The Folly of Self-Rejection
Fear of rejection is a real, palpable thing. It keeps people from doing all kinds of things. Hell, it kept me from asking a girl out on a date until I was 18. Everybody fears having their hopes dashed.
In the writing biz, this fear is especially pronounced. You pour so much of yourself into your work, you dream of its potential success, but when it comes time to push it out the door, you hesitate. What if nobody wants it? What if they hate it? The pain at having to face the fact that your stories aren’t as wonderful as you hoped is so terrifying, some people never take their stuff out of their drawer/hard drive.
To be a published writer at all, you have to push past this. After a while, you grow accustomed to rejection. It always stings, it’s always a disappointment, but you understand that a rejection is not necessarily a reflection of your self-worth or talent or potential. There are lots and lots of reasons editors reject stories and manuscripts, and not all of them have to do with the quality of said manuscript. Sometimes they just bought something very similar to what you just wrote. Sometimes they can’t accommodate a story of that length. Sometimes they just don’t personally get it, even though some other editor might. And sometimes the story in question, wonderful though it is, is “just not right for this market.”
This is where we fall into the rabbit hole of self-rejection.
Self-rejection is what happens when you assume a market won’t buy a story and so you never send it at all. You look at the kind of stuff they publish, you don’t see how you’d fit (it’s too good, it’s not like your stuff, it’s not the kind of thing you do, etc.), and so you don’t even bother. The thing is, though, that this is routinely a mistake. So long as your story adheres to the submission guidelines (i.e. don’t send a graphic horror piece to a YA scifi market) and it is the best you can do, just send it. I’ve talked to a lot of editors over the years, and all of them tell me one thing: Just send it. Let us do the rejecting. Let us decide if it’s right for us or not.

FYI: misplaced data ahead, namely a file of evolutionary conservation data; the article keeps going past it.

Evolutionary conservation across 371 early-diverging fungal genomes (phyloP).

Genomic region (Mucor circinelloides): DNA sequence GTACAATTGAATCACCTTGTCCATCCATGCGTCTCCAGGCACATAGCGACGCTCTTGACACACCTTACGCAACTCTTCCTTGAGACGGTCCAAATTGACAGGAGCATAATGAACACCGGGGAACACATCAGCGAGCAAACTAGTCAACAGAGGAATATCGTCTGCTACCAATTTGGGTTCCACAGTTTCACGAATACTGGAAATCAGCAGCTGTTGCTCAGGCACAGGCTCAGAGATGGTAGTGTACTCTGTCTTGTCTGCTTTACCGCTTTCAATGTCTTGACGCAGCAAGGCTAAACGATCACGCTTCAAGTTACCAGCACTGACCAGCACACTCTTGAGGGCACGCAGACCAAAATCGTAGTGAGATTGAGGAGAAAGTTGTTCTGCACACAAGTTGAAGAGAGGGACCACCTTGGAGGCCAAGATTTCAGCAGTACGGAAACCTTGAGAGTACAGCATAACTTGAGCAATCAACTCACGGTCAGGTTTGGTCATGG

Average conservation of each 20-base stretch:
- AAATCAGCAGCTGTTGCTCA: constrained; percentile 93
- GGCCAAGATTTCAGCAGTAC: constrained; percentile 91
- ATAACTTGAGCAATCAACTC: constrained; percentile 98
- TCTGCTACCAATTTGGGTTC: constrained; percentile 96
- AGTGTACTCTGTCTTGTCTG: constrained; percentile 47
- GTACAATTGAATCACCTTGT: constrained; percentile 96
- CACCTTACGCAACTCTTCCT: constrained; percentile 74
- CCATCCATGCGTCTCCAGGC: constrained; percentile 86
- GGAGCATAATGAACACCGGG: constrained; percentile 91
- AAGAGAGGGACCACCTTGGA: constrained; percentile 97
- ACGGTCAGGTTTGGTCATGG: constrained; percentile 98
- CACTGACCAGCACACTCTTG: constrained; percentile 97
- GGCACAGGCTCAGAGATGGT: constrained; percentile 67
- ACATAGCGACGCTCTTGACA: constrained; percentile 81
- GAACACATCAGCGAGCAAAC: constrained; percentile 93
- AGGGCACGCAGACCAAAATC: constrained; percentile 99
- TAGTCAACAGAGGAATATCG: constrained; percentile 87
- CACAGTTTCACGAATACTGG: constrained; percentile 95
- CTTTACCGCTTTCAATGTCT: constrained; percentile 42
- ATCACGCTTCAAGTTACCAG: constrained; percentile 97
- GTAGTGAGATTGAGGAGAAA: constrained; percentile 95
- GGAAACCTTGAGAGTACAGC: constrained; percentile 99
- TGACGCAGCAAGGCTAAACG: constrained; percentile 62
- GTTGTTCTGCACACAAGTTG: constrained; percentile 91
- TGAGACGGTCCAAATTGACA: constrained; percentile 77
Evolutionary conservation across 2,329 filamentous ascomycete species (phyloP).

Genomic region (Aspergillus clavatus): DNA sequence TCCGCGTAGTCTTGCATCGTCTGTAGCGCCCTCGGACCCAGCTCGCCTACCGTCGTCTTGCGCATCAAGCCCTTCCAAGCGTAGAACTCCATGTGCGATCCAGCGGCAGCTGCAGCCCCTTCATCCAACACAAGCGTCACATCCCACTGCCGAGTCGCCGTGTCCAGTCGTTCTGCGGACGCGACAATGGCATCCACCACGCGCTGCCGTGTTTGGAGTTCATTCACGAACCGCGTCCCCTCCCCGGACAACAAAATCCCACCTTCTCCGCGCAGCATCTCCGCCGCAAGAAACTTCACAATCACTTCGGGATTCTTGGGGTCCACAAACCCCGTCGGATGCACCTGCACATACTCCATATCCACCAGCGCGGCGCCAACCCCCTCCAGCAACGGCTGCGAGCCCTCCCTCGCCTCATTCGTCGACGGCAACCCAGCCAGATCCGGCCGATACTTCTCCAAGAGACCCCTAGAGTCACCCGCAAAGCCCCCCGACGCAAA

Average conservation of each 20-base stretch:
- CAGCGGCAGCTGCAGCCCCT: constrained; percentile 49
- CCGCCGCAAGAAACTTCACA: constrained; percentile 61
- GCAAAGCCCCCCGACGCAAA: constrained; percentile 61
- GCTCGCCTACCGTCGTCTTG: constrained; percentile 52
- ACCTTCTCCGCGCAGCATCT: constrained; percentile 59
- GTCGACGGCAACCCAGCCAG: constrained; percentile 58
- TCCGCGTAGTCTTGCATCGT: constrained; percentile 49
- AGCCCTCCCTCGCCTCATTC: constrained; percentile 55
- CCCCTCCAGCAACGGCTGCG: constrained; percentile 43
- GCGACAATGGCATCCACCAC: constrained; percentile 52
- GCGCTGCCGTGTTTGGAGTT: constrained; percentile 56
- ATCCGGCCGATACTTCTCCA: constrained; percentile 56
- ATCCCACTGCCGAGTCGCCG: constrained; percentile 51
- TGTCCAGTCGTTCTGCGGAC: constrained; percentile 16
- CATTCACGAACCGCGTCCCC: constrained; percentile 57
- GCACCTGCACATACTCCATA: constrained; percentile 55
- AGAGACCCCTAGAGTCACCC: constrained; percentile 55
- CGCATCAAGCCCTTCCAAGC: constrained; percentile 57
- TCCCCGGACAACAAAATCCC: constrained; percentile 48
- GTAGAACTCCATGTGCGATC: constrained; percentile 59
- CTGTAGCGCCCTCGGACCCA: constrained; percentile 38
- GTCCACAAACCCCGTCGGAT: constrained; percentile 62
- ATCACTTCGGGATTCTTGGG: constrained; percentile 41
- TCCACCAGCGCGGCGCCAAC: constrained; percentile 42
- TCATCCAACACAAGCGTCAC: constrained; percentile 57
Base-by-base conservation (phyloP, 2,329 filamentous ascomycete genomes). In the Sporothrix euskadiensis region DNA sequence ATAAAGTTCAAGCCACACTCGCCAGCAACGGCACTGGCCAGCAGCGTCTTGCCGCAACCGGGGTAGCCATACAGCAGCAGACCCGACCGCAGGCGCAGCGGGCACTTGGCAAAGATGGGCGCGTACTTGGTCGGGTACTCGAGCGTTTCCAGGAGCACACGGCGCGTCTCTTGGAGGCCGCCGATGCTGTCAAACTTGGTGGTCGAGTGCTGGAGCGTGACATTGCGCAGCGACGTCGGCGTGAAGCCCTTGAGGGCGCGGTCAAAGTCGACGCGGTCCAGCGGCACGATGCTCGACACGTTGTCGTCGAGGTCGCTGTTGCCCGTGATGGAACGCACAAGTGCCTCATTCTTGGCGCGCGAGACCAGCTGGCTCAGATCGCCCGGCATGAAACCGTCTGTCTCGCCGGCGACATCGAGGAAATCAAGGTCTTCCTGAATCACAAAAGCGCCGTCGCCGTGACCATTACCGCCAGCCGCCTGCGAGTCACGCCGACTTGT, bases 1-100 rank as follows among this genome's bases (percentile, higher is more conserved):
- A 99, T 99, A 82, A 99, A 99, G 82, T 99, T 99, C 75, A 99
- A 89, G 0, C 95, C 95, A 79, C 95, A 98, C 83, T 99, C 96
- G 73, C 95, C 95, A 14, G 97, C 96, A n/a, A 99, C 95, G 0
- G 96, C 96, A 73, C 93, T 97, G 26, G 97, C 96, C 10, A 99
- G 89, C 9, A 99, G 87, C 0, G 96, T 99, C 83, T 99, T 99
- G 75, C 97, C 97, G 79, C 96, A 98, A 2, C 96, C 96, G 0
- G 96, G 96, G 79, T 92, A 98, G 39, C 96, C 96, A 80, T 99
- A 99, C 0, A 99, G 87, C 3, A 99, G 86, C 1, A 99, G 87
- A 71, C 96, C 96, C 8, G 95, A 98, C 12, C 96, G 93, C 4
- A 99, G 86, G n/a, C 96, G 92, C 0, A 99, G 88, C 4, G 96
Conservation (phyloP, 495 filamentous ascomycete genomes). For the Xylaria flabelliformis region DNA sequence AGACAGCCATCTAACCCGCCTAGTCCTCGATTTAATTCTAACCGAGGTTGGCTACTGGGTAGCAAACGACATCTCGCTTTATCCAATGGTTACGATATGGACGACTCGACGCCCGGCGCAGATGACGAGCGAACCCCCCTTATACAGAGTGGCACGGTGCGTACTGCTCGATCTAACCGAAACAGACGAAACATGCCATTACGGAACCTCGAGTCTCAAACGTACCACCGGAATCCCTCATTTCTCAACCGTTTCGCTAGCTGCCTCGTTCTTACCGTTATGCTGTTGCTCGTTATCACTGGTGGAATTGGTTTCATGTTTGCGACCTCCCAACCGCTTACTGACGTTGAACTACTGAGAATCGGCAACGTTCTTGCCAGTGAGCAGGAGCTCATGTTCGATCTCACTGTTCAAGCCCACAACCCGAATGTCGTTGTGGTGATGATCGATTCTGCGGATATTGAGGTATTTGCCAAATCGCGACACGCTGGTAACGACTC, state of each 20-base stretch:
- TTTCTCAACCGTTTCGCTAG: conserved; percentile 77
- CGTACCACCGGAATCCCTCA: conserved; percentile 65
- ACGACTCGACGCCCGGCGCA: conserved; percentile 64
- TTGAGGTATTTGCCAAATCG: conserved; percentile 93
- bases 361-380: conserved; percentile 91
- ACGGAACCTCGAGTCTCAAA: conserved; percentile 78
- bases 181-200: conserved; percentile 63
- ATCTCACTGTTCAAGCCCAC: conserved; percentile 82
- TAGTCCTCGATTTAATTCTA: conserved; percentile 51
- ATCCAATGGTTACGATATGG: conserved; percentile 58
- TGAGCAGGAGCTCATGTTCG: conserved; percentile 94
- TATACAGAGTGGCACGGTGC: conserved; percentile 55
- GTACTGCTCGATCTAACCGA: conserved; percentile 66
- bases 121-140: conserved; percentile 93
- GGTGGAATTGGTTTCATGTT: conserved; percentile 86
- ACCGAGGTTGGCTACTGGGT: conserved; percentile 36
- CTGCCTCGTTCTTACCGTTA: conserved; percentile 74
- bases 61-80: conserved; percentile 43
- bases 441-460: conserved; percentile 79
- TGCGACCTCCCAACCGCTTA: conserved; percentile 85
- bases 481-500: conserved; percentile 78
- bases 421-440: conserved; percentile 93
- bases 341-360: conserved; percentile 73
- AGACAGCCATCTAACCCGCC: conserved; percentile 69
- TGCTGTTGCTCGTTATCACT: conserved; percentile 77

Now, I know what you’re saying: “You’re kidding me. They want more submissions? Don’t they get, like, hundred and hundreds?”
Well yeah, they do, but they also want good stories. Right now I am assuming that you’re pretty good at this writing thing. You’ve done your homework, you’ve taken your craft seriously, you’ve revised and revised again. You are of professional caliber – you know it in your bones. Put your Impostor Syndrome aside for a second and remind yourself that you’re good enough for this. Assuming this is all true, then you are already stepping ahead of literally thousands of people who have not done their homework and don’t take their craft seriously and who haven’t bothered to revise and revise again. You’re already near the top.
So send it! Go ahead! The worst that you get is a “no.” And a “no” there doesn’t mean a “no” everywhere. Keep submitting. Keep going.
I’m going to tell you a little story here to conclude: About 4 or 5 years ago, when I had only a few semipro sales and not much to show for it, I wrote a short story called “A Crystal Dipped in Dreams.” It’s a post-apocalyptic piece, but an optimistic one. I submitted it to The Writers of the Future Award and it was one of the finalists, but it didn’t win and was never published. Disappointed, but certain that it would sell soon, I started subbing it out.
It was rejected again and again and again and, honestly, I eventually gave up. The only place I hadn’t sent it was Analog Science Fiction and Fact and they seem partial to hard scifi and more classic stuff than this was. I figured they wouldn’t want it.
Fast-foward to this past February, I was going through old stories that hadn’t sold but that I thought were good, just to see if there were any submissions I didn’t make. I came across this one and figured “what the hell” and subbed it to Analog. I guessed it would be a reject – the story just seemed wrong for them – but guess what? It sold! I just signed the contract today, marking my second sale to Analog and my sixth pro-story sale overall. Just goes to show what I know!
And what I didn’t know, you don’t either. Submit!